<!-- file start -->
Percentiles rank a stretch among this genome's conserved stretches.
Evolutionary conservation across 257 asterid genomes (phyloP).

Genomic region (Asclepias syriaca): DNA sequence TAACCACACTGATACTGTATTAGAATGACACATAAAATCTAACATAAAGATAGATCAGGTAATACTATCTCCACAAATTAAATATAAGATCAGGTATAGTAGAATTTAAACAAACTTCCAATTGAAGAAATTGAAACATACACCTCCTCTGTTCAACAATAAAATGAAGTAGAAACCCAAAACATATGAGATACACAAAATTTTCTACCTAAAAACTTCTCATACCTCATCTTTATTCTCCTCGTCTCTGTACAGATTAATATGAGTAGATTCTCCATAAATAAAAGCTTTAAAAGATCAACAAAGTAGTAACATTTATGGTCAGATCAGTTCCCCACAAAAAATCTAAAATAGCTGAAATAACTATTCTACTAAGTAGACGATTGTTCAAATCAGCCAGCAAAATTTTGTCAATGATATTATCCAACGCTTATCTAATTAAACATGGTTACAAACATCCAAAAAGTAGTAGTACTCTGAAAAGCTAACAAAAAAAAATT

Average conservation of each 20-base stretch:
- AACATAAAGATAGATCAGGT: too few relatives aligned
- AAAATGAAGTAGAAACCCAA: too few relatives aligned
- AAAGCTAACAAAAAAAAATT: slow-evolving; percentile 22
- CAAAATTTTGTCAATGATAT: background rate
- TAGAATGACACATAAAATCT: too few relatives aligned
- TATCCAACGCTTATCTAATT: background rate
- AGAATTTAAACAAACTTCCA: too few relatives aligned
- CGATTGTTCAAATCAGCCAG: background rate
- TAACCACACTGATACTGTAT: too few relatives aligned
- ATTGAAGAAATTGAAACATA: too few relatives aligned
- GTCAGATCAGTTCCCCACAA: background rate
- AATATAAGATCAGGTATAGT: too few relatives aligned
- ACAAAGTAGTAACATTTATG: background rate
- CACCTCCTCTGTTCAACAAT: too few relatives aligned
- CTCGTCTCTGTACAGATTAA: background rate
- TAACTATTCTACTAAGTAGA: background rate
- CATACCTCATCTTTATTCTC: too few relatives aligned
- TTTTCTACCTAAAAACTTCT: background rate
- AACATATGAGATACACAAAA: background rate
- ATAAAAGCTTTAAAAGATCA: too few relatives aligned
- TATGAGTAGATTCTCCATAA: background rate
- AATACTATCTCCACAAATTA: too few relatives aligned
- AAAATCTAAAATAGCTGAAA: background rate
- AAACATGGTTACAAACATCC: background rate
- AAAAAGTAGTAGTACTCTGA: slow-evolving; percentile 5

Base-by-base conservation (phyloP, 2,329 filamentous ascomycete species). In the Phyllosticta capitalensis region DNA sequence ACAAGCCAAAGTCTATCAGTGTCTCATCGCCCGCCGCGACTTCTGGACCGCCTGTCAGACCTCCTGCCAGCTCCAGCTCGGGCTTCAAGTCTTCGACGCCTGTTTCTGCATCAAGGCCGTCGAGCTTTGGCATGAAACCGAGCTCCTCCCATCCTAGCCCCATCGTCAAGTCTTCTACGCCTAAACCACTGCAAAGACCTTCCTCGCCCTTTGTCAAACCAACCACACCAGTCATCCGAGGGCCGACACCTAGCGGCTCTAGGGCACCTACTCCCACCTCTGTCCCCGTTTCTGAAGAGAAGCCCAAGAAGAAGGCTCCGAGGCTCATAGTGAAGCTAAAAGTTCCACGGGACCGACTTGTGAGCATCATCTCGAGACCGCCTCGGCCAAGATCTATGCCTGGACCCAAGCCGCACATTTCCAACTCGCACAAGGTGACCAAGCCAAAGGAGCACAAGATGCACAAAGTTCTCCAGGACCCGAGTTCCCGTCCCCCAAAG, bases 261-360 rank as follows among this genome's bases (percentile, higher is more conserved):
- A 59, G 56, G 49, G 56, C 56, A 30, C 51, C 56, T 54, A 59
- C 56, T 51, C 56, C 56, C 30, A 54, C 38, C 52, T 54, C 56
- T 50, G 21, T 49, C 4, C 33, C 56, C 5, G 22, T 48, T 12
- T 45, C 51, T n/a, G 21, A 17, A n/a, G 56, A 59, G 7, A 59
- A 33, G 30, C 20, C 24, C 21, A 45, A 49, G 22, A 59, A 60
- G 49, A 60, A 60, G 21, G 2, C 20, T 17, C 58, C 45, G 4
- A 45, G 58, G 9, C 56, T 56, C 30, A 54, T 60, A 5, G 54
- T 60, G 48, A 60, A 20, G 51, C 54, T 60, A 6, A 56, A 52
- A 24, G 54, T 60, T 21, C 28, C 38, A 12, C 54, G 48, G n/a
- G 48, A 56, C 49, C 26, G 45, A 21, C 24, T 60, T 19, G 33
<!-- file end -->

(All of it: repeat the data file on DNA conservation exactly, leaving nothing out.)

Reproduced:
Percentiles rank a stretch among this genome's conserved stretches.
Evolutionary conservation across 257 asterid genomes (phyloP).

Genomic region (Asclepias syriaca): DNA sequence TAACCACACTGATACTGTATTAGAATGACACATAAAATCTAACATAAAGATAGATCAGGTAATACTATCTCCACAAATTAAATATAAGATCAGGTATAGTAGAATTTAAACAAACTTCCAATTGAAGAAATTGAAACATACACCTCCTCTGTTCAACAATAAAATGAAGTAGAAACCCAAAACATATGAGATACACAAAATTTTCTACCTAAAAACTTCTCATACCTCATCTTTATTCTCCTCGTCTCTGTACAGATTAATATGAGTAGATTCTCCATAAATAAAAGCTTTAAAAGATCAACAAAGTAGTAACATTTATGGTCAGATCAGTTCCCCACAAAAAATCTAAAATAGCTGAAATAACTATTCTACTAAGTAGACGATTGTTCAAATCAGCCAGCAAAATTTTGTCAATGATATTATCCAACGCTTATCTAATTAAACATGGTTACAAACATCCAAAAAGTAGTAGTACTCTGAAAAGCTAACAAAAAAAAATT

Average conservation of each 20-base stretch:
- AACATAAAGATAGATCAGGT: too few relatives aligned
- AAAATGAAGTAGAAACCCAA: too few relatives aligned
- AAAGCTAACAAAAAAAAATT: slow-evolving; percentile 22
- CAAAATTTTGTCAATGATAT: background rate
- TAGAATGACACATAAAATCT: too few relatives aligned
- TATCCAACGCTTATCTAATT: background rate
- AGAATTTAAACAAACTTCCA: too few relatives aligned
- CGATTGTTCAAATCAGCCAG: background rate
- TAACCACACTGATACTGTAT: too few relatives aligned
- ATTGAAGAAATTGAAACATA: too few relatives aligned
- GTCAGATCAGTTCCCCACAA: background rate
- AATATAAGATCAGGTATAGT: too few relatives aligned
- ACAAAGTAGTAACATTTATG: background rate
- CACCTCCTCTGTTCAACAAT: too few relatives aligned
- CTCGTCTCTGTACAGATTAA: background rate
- TAACTATTCTACTAAGTAGA: background rate
- CATACCTCATCTTTATTCTC: too few relatives aligned
- TTTTCTACCTAAAAACTTCT: background rate
- AACATATGAGATACACAAAA: background rate
- ATAAAAGCTTTAAAAGATCA: too few relatives aligned
- TATGAGTAGATTCTCCATAA: background rate
- AATACTATCTCCACAAATTA: too few relatives aligned
- AAAATCTAAAATAGCTGAAA: background rate
- AAACATGGTTACAAACATCC: background rate
- AAAAAGTAGTAGTACTCTGA: slow-evolving; percentile 5

Base-by-base conservation (phyloP, 2,329 filamentous ascomycete species). In the Phyllosticta capitalensis region DNA sequence ACAAGCCAAAGTCTATCAGTGTCTCATCGCCCGCCGCGACTTCTGGACCGCCTGTCAGACCTCCTGCCAGCTCCAGCTCGGGCTTCAAGTCTTCGACGCCTGTTTCTGCATCAAGGCCGTCGAGCTTTGGCATGAAACCGAGCTCCTCCCATCCTAGCCCCATCGTCAAGTCTTCTACGCCTAAACCACTGCAAAGACCTTCCTCGCCCTTTGTCAAACCAACCACACCAGTCATCCGAGGGCCGACACCTAGCGGCTCTAGGGCACCTACTCCCACCTCTGTCCCCGTTTCTGAAGAGAAGCCCAAGAAGAAGGCTCCGAGGCTCATAGTGAAGCTAAAAGTTCCACGGGACCGACTTGTGAGCATCATCTCGAGACCGCCTCGGCCAAGATCTATGCCTGGACCCAAGCCGCACATTTCCAACTCGCACAAGGTGACCAAGCCAAAGGAGCACAAGATGCACAAAGTTCTCCAGGACCCGAGTTCCCGTCCCCCAAAG, bases 261-360 rank as follows among this genome's bases (percentile, higher is more conserved):
- A 59, G 56, G 49, G 56, C 56, A 30, C 51, C 56, T 54, A 59
- C 56, T 51, C 56, C 56, C 30, A 54, C 38, C 52, T 54, C 56
- T 50, G 21, T 49, C 4, C 33, C 56, C 5, G 22, T 48, T 12
- T 45, C 51, T n/a, G 21, A 17, A n/a, G 56, A 59, G 7, A 59
- A 33, G 30, C 20, C 24, C 21, A 45, A 49, G 22, A 59, A 60
- G 49, A 60, A 60, G 21, G 2, C 20, T 17, C 58, C 45, G 4
- A 45, G 58, G 9, C 56, T 56, C 30, A 54, T 60, A 5, G 54
- T 60, G 48, A 60, A 20, G 51, C 54, T 60, A 6, A 56, A 52
- A 24, G 54, T 60, T 21, C 28, C 38, A 12, C 54, G 48, G n/a
- G 48, A 56, C 49, C 26, G 45, A 21, C 24, T 60, T 19, G 33